Balance needed with minimum wage increase


This is not the time for major hikes to Alberta’s minimum wage.

Minimum wage will rise by one dollar to $12.20 per hour on Oct. 1. The NDP government is also making good on its promise to increase minimum wage to $15 by 2018.

It may not end up being as much benefit to low income workers as its proponents intend and it may simply be too much for some businesses to handle at a time when many are on shaky ground.

One of the main arguments in favour of increasing minimum wage is that people will have more money in their pockets to spend. This will only go so far. For anyone struggling to make ends meet on $11.20 per hour, an extra dollar per hour will in all likelihood go to basic necessities. Minimum wage earners who work full time will get as much as $2,000 more a year, before taxes. It will be a welcome boost, but realistically there won’t be much left over each month for discretionary spending.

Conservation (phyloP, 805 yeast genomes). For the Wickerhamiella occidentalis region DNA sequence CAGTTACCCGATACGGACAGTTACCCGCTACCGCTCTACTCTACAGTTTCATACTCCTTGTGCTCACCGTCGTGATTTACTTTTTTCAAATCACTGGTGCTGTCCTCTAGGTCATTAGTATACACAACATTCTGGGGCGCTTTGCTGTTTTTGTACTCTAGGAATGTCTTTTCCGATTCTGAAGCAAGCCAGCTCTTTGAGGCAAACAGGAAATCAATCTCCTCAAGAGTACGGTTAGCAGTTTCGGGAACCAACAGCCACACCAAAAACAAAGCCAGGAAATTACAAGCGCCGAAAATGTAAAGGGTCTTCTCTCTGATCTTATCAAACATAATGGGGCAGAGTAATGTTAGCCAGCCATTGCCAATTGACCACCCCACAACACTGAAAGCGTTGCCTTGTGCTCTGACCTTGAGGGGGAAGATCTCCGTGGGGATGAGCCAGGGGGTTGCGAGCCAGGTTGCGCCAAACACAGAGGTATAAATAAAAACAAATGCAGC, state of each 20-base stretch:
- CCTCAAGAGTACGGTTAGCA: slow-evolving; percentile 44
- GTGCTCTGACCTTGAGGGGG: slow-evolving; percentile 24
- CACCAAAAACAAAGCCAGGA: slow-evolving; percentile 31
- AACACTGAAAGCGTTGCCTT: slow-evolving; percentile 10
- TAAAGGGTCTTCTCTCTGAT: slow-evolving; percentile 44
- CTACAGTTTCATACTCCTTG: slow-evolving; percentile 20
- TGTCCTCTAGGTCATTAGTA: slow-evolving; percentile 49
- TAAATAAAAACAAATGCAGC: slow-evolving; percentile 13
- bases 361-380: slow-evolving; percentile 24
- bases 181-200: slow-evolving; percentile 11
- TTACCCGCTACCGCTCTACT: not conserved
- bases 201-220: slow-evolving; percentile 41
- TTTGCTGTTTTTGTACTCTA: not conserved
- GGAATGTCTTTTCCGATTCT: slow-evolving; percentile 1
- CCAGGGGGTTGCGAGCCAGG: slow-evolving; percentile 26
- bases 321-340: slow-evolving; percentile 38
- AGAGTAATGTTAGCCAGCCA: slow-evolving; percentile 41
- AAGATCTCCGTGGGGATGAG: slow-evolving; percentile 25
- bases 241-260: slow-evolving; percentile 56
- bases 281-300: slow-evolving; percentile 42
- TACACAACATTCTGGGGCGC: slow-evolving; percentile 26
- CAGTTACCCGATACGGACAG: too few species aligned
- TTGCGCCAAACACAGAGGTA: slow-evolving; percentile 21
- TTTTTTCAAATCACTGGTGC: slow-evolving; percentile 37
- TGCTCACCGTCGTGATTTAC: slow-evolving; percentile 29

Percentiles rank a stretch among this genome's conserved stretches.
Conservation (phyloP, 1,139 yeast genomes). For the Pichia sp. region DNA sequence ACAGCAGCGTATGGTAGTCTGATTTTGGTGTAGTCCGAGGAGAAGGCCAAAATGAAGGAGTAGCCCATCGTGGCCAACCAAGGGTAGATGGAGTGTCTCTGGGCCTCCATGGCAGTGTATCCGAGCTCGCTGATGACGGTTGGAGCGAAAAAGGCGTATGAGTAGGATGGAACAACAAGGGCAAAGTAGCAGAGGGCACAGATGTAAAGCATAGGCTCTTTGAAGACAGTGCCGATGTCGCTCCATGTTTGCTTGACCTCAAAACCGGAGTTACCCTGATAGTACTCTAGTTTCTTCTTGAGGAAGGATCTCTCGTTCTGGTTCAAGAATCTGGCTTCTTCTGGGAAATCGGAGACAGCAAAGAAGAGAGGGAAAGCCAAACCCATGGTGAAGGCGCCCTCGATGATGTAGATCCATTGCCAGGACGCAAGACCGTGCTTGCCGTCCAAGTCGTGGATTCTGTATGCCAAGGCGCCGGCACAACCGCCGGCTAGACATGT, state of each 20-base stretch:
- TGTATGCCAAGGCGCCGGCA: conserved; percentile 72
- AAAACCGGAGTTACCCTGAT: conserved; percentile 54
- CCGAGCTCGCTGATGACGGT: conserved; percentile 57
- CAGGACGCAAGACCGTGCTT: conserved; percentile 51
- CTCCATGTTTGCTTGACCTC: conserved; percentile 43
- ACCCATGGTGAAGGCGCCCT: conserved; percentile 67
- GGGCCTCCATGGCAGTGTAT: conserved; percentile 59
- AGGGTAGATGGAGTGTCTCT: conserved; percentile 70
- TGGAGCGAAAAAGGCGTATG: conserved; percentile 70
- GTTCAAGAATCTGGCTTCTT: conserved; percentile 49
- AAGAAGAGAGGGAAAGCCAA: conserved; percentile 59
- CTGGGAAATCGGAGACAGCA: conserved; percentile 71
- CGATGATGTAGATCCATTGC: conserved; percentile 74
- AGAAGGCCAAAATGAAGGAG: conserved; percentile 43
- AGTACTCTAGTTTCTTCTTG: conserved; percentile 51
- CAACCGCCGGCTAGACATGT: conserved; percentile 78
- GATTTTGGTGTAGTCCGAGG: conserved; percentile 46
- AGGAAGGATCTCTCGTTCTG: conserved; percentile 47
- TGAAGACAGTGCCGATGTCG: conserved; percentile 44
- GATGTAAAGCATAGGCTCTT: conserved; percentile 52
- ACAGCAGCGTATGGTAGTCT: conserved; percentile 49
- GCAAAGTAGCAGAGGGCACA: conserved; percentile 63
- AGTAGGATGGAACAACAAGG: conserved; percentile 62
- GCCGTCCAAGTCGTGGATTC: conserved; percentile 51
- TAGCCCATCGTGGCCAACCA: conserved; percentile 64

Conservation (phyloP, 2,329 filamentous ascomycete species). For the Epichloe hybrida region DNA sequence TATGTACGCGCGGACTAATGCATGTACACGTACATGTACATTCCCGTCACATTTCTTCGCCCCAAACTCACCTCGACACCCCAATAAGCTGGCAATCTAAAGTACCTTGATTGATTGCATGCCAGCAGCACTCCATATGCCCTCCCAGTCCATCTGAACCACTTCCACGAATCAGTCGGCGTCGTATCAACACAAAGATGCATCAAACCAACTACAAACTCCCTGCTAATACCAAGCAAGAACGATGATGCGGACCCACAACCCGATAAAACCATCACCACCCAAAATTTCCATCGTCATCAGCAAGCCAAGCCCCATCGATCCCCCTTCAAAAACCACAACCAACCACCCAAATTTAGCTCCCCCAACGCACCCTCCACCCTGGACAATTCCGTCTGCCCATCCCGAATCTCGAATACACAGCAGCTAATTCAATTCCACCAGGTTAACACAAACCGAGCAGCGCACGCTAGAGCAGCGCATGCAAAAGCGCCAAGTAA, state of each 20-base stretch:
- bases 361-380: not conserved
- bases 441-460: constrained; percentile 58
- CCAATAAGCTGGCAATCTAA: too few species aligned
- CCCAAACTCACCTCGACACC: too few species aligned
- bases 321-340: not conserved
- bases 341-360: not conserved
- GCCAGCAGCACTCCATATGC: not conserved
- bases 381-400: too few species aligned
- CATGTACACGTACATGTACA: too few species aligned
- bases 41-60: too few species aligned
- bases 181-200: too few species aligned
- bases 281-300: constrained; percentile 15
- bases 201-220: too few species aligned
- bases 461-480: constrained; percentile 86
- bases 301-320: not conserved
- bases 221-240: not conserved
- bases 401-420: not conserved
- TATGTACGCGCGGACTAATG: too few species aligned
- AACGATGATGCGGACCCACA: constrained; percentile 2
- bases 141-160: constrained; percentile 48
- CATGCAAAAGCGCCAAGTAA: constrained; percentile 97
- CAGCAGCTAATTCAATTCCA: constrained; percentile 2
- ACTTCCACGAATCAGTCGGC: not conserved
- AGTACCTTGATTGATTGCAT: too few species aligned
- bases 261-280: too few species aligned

This will benefit the Walmarts of the world more than it will small businesses.

And, a $15 minimum wage will be too hard for many of those small businesses to swallow.

Prices will definitely go up, but some businesses will only be able to raise them so much before they risk losing customers.

Those who can will find ways to automate their processes and reduce their labour costs, while others may choose to cut back on how much is reinvested in the business. Those that can’t bear a higher minimum wage will have little choice but to cut hours or reduce staffing.

It’s not being a Grinch, it’s basic business.

Last year’s minimum wage increase was a welcome boost for low wage earners and helped Alberta to catch up compared to other provinces, but the provincial government needs to back down.

Minimum wage should rise with the times, but is should be indexed it to the consumer price index. It’s a balanced approach for both businesses and workers.


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